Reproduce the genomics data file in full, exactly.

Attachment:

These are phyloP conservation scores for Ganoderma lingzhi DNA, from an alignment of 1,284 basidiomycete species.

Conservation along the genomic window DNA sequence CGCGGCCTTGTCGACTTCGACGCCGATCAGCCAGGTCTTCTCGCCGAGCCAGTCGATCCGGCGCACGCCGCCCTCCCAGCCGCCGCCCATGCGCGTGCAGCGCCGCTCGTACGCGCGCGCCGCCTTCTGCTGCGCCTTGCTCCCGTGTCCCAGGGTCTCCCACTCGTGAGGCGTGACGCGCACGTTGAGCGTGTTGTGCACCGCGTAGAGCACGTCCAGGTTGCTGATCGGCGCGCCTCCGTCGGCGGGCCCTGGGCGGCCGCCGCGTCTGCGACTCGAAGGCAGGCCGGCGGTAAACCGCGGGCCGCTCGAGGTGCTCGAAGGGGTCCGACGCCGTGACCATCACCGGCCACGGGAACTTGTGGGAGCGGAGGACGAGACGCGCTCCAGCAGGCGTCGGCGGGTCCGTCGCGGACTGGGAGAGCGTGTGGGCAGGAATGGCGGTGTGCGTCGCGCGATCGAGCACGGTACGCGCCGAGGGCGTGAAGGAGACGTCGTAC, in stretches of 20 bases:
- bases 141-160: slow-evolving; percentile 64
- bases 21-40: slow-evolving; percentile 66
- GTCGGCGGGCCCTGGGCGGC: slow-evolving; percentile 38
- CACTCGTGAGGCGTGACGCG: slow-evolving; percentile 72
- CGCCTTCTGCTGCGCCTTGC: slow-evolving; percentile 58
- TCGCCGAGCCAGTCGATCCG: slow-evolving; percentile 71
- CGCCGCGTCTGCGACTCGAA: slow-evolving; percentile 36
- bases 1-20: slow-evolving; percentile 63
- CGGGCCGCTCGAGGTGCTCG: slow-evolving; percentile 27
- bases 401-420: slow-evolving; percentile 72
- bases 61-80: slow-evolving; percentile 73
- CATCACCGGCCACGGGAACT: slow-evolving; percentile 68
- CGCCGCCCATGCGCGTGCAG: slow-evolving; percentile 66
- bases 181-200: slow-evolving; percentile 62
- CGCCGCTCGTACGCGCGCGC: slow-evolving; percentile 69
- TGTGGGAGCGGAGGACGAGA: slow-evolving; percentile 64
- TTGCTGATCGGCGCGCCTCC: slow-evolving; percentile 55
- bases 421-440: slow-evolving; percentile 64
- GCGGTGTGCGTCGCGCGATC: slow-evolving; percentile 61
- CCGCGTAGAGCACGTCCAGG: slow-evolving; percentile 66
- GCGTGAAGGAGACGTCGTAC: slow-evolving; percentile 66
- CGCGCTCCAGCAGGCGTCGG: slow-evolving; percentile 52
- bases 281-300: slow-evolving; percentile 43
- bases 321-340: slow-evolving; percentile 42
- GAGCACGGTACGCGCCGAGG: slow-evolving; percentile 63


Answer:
These are phyloP conservation scores for Ganoderma lingzhi DNA, from an alignment of 1,284 basidiomycete species.

Conservation along the genomic window DNA sequence CGCGGCCTTGTCGACTTCGACGCCGATCAGCCAGGTCTTCTCGCCGAGCCAGTCGATCCGGCGCACGCCGCCCTCCCAGCCGCCGCCCATGCGCGTGCAGCGCCGCTCGTACGCGCGCGCCGCCTTCTGCTGCGCCTTGCTCCCGTGTCCCAGGGTCTCCCACTCGTGAGGCGTGACGCGCACGTTGAGCGTGTTGTGCACCGCGTAGAGCACGTCCAGGTTGCTGATCGGCGCGCCTCCGTCGGCGGGCCCTGGGCGGCCGCCGCGTCTGCGACTCGAAGGCAGGCCGGCGGTAAACCGCGGGCCGCTCGAGGTGCTCGAAGGGGTCCGACGCCGTGACCATCACCGGCCACGGGAACTTGTGGGAGCGGAGGACGAGACGCGCTCCAGCAGGCGTCGGCGGGTCCGTCGCGGACTGGGAGAGCGTGTGGGCAGGAATGGCGGTGTGCGTCGCGCGATCGAGCACGGTACGCGCCGAGGGCGTGAAGGAGACGTCGTAC, in stretches of 20 bases:
- bases 141-160: slow-evolving; percentile 64
- bases 21-40: slow-evolving; percentile 66
- GTCGGCGGGCCCTGGGCGGC: slow-evolving; percentile 38
- CACTCGTGAGGCGTGACGCG: slow-evolving; percentile 72
- CGCCTTCTGCTGCGCCTTGC: slow-evolving; percentile 58
- TCGCCGAGCCAGTCGATCCG: slow-evolving; percentile 71
- CGCCGCGTCTGCGACTCGAA: slow-evolving; percentile 36
- bases 1-20: slow-evolving; percentile 63
- CGGGCCGCTCGAGGTGCTCG: slow-evolving; percentile 27
- bases 401-420: slow-evolving; percentile 72
- bases 61-80: slow-evolving; percentile 73
- CATCACCGGCCACGGGAACT: slow-evolving; percentile 68
- CGCCGCCCATGCGCGTGCAG: slow-evolving; percentile 66
- bases 181-200: slow-evolving; percentile 62
- CGCCGCTCGTACGCGCGCGC: slow-evolving; percentile 69
- TGTGGGAGCGGAGGACGAGA: slow-evolving; percentile 64
- TTGCTGATCGGCGCGCCTCC: slow-evolving; percentile 55
- bases 421-440: slow-evolving; percentile 64
- GCGGTGTGCGTCGCGCGATC: slow-evolving; percentile 61
- CCGCGTAGAGCACGTCCAGG: slow-evolving; percentile 66
- GCGTGAAGGAGACGTCGTAC: slow-evolving; percentile 66
- CGCGCTCCAGCAGGCGTCGG: slow-evolving; percentile 52
- bases 281-300: slow-evolving; percentile 43
- bases 321-340: slow-evolving; percentile 42
- GAGCACGGTACGCGCCGAGG: slow-evolving; percentile 63